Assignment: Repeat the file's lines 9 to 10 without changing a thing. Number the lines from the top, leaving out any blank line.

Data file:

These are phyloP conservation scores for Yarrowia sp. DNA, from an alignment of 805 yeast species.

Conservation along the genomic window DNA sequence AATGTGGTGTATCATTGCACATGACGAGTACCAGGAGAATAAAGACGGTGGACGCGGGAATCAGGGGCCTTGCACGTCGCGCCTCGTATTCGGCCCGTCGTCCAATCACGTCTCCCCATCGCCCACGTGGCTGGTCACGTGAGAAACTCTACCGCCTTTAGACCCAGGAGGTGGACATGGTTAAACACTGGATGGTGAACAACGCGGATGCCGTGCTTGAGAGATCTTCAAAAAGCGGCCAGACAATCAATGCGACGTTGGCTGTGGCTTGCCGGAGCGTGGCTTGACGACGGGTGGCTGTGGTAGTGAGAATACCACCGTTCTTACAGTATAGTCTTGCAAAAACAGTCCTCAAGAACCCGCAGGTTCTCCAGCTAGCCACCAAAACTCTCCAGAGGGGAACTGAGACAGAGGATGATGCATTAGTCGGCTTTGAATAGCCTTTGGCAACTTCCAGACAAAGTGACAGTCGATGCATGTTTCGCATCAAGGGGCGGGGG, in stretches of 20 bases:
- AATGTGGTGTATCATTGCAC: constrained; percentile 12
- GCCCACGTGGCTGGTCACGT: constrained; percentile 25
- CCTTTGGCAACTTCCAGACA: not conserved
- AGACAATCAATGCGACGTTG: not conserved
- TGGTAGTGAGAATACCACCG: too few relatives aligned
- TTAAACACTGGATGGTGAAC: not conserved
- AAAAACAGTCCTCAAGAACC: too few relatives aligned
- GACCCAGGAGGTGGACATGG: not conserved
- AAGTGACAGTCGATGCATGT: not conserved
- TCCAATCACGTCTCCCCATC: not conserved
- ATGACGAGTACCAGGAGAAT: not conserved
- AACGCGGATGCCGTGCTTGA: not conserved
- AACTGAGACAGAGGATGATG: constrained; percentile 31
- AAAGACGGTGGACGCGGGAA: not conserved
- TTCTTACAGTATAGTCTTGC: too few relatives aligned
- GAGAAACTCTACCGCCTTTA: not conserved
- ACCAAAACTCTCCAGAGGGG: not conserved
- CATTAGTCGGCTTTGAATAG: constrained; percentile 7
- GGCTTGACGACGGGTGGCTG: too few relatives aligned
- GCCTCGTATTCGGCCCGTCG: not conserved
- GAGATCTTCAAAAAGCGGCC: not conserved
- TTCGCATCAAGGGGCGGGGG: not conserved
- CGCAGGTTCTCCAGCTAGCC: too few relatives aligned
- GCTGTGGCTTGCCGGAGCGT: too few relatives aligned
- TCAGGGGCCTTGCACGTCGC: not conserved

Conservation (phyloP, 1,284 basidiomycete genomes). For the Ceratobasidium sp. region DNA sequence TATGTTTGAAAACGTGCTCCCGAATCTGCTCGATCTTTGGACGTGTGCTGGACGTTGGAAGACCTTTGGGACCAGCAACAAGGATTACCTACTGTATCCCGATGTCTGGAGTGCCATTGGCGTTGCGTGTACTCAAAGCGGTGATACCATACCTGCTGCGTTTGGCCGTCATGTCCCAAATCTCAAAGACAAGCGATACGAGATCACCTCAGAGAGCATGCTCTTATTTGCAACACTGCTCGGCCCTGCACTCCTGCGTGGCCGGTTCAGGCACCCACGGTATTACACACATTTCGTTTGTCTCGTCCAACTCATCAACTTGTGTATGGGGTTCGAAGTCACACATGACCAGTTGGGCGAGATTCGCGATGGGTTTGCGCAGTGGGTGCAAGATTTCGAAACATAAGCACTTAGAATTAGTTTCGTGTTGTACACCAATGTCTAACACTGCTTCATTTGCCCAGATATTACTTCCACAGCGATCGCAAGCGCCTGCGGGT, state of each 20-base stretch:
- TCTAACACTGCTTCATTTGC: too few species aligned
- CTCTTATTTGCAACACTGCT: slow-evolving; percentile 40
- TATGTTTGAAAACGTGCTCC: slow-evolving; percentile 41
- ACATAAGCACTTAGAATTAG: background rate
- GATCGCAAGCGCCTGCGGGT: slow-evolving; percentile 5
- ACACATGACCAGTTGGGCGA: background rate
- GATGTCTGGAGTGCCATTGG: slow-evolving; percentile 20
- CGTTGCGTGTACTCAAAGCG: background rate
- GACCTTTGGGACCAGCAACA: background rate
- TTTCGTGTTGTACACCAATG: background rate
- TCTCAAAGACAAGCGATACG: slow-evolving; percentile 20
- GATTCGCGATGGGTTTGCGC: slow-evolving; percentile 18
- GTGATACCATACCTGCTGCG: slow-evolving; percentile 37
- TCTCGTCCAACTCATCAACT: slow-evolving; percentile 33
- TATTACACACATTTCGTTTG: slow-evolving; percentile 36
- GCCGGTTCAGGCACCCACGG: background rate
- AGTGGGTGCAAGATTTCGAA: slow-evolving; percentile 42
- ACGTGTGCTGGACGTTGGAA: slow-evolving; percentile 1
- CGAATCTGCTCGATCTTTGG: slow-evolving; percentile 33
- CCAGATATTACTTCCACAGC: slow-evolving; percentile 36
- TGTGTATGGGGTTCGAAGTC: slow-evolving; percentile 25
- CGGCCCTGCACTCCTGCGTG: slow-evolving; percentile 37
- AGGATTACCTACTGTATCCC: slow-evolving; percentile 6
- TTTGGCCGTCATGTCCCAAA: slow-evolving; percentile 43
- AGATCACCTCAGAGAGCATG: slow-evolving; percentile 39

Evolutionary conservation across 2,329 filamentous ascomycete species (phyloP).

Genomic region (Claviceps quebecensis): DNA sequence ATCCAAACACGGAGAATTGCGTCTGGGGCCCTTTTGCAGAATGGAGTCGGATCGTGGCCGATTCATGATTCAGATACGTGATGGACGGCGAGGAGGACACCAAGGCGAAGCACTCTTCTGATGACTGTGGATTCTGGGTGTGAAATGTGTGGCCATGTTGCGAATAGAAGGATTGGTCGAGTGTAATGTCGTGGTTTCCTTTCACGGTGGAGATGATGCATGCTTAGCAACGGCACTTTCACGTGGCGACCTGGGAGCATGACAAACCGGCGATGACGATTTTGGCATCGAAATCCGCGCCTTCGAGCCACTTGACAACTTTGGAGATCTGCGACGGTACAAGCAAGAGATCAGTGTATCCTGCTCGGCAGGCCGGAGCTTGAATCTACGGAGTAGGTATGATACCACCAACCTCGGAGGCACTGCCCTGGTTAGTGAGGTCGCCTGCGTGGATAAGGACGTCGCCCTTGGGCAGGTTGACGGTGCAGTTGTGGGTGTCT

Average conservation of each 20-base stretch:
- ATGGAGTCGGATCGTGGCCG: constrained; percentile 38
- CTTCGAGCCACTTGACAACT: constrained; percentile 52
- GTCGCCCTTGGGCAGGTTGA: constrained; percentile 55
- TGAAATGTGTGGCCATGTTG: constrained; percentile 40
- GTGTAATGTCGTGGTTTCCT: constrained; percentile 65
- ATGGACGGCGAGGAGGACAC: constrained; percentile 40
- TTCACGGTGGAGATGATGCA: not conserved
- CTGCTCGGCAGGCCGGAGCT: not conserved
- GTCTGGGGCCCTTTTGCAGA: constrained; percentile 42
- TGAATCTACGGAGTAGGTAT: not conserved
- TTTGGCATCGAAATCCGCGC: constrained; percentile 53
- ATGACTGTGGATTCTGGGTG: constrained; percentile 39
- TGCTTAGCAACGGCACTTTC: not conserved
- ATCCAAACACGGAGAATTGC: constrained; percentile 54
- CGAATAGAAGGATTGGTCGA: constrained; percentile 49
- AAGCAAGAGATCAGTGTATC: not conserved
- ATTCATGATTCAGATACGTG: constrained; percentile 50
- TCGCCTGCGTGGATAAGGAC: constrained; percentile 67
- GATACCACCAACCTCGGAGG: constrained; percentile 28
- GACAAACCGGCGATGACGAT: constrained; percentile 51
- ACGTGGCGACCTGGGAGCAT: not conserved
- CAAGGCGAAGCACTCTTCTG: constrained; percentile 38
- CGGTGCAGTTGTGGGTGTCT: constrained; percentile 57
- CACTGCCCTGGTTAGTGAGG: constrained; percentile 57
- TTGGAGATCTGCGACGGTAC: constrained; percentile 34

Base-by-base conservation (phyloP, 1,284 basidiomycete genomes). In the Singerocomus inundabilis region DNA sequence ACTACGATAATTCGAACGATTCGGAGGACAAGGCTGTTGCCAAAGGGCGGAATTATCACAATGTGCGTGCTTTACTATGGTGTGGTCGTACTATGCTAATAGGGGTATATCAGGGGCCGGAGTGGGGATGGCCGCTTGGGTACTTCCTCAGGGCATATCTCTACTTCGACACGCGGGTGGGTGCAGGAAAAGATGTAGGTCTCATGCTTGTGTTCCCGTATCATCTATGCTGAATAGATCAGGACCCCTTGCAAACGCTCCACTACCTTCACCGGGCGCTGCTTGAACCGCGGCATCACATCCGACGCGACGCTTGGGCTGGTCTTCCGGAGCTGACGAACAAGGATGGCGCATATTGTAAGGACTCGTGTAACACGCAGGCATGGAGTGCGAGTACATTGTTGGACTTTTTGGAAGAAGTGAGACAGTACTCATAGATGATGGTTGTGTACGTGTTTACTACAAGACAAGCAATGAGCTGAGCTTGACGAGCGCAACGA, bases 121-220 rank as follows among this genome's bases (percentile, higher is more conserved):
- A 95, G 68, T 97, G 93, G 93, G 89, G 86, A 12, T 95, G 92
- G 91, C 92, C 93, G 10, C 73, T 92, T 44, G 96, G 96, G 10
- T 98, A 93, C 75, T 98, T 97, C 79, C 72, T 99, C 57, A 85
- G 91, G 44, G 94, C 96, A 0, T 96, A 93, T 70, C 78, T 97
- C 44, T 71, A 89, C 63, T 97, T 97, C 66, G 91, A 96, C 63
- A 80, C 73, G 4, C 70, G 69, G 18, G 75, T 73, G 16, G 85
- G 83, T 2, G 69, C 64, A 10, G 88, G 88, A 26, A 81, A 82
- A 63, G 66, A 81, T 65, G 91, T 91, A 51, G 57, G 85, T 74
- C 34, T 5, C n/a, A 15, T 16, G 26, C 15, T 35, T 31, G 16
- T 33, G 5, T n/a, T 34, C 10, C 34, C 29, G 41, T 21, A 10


- AAAAACAGTCCTCAAGAACC: too few relatives aligned
- GACCCAGGAGGTGGACATGG: not conserved